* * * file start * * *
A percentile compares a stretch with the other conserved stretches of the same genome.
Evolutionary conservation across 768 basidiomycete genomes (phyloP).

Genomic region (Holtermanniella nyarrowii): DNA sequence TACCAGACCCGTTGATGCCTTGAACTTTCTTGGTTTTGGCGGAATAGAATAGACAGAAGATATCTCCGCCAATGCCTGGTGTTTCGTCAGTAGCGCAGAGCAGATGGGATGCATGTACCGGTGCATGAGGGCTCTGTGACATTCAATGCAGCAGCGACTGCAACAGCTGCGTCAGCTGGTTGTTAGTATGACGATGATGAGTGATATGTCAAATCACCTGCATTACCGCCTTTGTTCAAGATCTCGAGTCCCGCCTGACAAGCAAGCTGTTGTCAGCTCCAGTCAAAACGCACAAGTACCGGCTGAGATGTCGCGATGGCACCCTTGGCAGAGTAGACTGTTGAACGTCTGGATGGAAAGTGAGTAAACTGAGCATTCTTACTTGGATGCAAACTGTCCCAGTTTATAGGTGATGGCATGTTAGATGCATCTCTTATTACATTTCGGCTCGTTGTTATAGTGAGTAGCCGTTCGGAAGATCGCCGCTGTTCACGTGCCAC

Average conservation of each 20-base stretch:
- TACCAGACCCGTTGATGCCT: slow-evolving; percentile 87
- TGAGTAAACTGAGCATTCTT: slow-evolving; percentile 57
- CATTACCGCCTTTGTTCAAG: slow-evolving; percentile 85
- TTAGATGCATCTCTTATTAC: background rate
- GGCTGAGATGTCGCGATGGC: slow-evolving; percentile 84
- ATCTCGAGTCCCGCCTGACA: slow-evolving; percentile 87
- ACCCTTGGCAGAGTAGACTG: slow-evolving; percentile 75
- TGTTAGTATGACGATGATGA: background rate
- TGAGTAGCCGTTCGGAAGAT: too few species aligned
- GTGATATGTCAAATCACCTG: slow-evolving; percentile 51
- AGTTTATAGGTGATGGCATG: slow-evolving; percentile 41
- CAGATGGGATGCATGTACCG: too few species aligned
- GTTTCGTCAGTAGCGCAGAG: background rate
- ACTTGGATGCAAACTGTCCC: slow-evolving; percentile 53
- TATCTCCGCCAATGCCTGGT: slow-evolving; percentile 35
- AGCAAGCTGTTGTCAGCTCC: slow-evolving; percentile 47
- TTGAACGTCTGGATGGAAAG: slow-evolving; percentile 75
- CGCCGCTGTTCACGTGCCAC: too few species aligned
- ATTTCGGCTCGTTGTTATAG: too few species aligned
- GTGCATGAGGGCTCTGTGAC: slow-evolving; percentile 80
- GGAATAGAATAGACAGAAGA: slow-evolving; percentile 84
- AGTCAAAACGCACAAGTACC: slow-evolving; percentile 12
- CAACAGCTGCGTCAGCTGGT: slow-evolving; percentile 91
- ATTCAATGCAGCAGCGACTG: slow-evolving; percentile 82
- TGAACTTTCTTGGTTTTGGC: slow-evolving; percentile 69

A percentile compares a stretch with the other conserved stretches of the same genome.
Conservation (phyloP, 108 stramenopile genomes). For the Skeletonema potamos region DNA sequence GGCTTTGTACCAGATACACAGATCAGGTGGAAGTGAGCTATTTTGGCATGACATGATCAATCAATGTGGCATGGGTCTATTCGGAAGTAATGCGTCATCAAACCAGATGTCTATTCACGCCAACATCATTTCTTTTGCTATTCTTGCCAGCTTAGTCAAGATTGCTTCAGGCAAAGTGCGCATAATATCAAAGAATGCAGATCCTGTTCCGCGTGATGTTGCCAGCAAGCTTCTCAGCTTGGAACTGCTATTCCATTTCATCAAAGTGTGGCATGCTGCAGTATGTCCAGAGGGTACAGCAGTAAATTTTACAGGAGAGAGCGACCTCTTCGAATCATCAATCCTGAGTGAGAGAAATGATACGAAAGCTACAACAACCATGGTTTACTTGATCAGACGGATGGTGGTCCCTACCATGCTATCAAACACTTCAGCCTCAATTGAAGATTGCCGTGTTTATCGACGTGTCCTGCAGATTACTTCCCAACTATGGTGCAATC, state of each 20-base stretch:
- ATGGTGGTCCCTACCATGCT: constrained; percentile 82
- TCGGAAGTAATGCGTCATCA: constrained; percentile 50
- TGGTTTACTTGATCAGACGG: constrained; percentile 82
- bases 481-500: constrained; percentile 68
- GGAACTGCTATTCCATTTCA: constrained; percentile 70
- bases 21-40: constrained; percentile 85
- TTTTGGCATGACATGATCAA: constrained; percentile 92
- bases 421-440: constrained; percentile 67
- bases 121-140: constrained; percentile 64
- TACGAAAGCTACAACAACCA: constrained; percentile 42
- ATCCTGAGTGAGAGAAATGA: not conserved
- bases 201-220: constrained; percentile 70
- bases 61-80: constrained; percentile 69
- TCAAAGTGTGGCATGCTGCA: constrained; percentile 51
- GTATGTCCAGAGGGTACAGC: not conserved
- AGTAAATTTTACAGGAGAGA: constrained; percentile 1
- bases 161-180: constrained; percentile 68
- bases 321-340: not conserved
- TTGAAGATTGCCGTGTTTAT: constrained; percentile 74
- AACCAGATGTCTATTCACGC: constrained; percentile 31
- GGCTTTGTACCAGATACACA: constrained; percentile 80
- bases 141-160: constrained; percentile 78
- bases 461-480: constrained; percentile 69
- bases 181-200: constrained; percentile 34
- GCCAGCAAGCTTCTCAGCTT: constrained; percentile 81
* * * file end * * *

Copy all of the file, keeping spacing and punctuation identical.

A percentile compares a stretch with the other conserved stretches of the same genome.
Evolutionary conservation across 768 basidiomycete genomes (phyloP).

Genomic region (Holtermanniella nyarrowii): DNA sequence TACCAGACCCGTTGATGCCTTGAACTTTCTTGGTTTTGGCGGAATAGAATAGACAGAAGATATCTCCGCCAATGCCTGGTGTTTCGTCAGTAGCGCAGAGCAGATGGGATGCATGTACCGGTGCATGAGGGCTCTGTGACATTCAATGCAGCAGCGACTGCAACAGCTGCGTCAGCTGGTTGTTAGTATGACGATGATGAGTGATATGTCAAATCACCTGCATTACCGCCTTTGTTCAAGATCTCGAGTCCCGCCTGACAAGCAAGCTGTTGTCAGCTCCAGTCAAAACGCACAAGTACCGGCTGAGATGTCGCGATGGCACCCTTGGCAGAGTAGACTGTTGAACGTCTGGATGGAAAGTGAGTAAACTGAGCATTCTTACTTGGATGCAAACTGTCCCAGTTTATAGGTGATGGCATGTTAGATGCATCTCTTATTACATTTCGGCTCGTTGTTATAGTGAGTAGCCGTTCGGAAGATCGCCGCTGTTCACGTGCCAC

Average conservation of each 20-base stretch:
- TACCAGACCCGTTGATGCCT: slow-evolving; percentile 87
- TGAGTAAACTGAGCATTCTT: slow-evolving; percentile 57
- CATTACCGCCTTTGTTCAAG: slow-evolving; percentile 85
- TTAGATGCATCTCTTATTAC: background rate
- GGCTGAGATGTCGCGATGGC: slow-evolving; percentile 84
- ATCTCGAGTCCCGCCTGACA: slow-evolving; percentile 87
- ACCCTTGGCAGAGTAGACTG: slow-evolving; percentile 75
- TGTTAGTATGACGATGATGA: background rate
- TGAGTAGCCGTTCGGAAGAT: too few species aligned
- GTGATATGTCAAATCACCTG: slow-evolving; percentile 51
- AGTTTATAGGTGATGGCATG: slow-evolving; percentile 41
- CAGATGGGATGCATGTACCG: too few species aligned
- GTTTCGTCAGTAGCGCAGAG: background rate
- ACTTGGATGCAAACTGTCCC: slow-evolving; percentile 53
- TATCTCCGCCAATGCCTGGT: slow-evolving; percentile 35
- AGCAAGCTGTTGTCAGCTCC: slow-evolving; percentile 47
- TTGAACGTCTGGATGGAAAG: slow-evolving; percentile 75
- CGCCGCTGTTCACGTGCCAC: too few species aligned
- ATTTCGGCTCGTTGTTATAG: too few species aligned
- GTGCATGAGGGCTCTGTGAC: slow-evolving; percentile 80
- GGAATAGAATAGACAGAAGA: slow-evolving; percentile 84
- AGTCAAAACGCACAAGTACC: slow-evolving; percentile 12
- CAACAGCTGCGTCAGCTGGT: slow-evolving; percentile 91
- ATTCAATGCAGCAGCGACTG: slow-evolving; percentile 82
- TGAACTTTCTTGGTTTTGGC: slow-evolving; percentile 69

A percentile compares a stretch with the other conserved stretches of the same genome.
Conservation (phyloP, 108 stramenopile genomes). For the Skeletonema potamos region DNA sequence GGCTTTGTACCAGATACACAGATCAGGTGGAAGTGAGCTATTTTGGCATGACATGATCAATCAATGTGGCATGGGTCTATTCGGAAGTAATGCGTCATCAAACCAGATGTCTATTCACGCCAACATCATTTCTTTTGCTATTCTTGCCAGCTTAGTCAAGATTGCTTCAGGCAAAGTGCGCATAATATCAAAGAATGCAGATCCTGTTCCGCGTGATGTTGCCAGCAAGCTTCTCAGCTTGGAACTGCTATTCCATTTCATCAAAGTGTGGCATGCTGCAGTATGTCCAGAGGGTACAGCAGTAAATTTTACAGGAGAGAGCGACCTCTTCGAATCATCAATCCTGAGTGAGAGAAATGATACGAAAGCTACAACAACCATGGTTTACTTGATCAGACGGATGGTGGTCCCTACCATGCTATCAAACACTTCAGCCTCAATTGAAGATTGCCGTGTTTATCGACGTGTCCTGCAGATTACTTCCCAACTATGGTGCAATC, state of each 20-base stretch:
- ATGGTGGTCCCTACCATGCT: constrained; percentile 82
- TCGGAAGTAATGCGTCATCA: constrained; percentile 50
- TGGTTTACTTGATCAGACGG: constrained; percentile 82
- bases 481-500: constrained; percentile 68
- GGAACTGCTATTCCATTTCA: constrained; percentile 70
- bases 21-40: constrained; percentile 85
- TTTTGGCATGACATGATCAA: constrained; percentile 92
- bases 421-440: constrained; percentile 67
- bases 121-140: constrained; percentile 64
- TACGAAAGCTACAACAACCA: constrained; percentile 42
- ATCCTGAGTGAGAGAAATGA: not conserved
- bases 201-220: constrained; percentile 70
- bases 61-80: constrained; percentile 69
- TCAAAGTGTGGCATGCTGCA: constrained; percentile 51
- GTATGTCCAGAGGGTACAGC: not conserved
- AGTAAATTTTACAGGAGAGA: constrained; percentile 1
- bases 161-180: constrained; percentile 68
- bases 321-340: not conserved
- TTGAAGATTGCCGTGTTTAT: constrained; percentile 74
- AACCAGATGTCTATTCACGC: constrained; percentile 31
- GGCTTTGTACCAGATACACA: constrained; percentile 80
- bases 141-160: constrained; percentile 78
- bases 461-480: constrained; percentile 69
- bases 181-200: constrained; percentile 34
- GCCAGCAAGCTTCTCAGCTT: constrained; percentile 81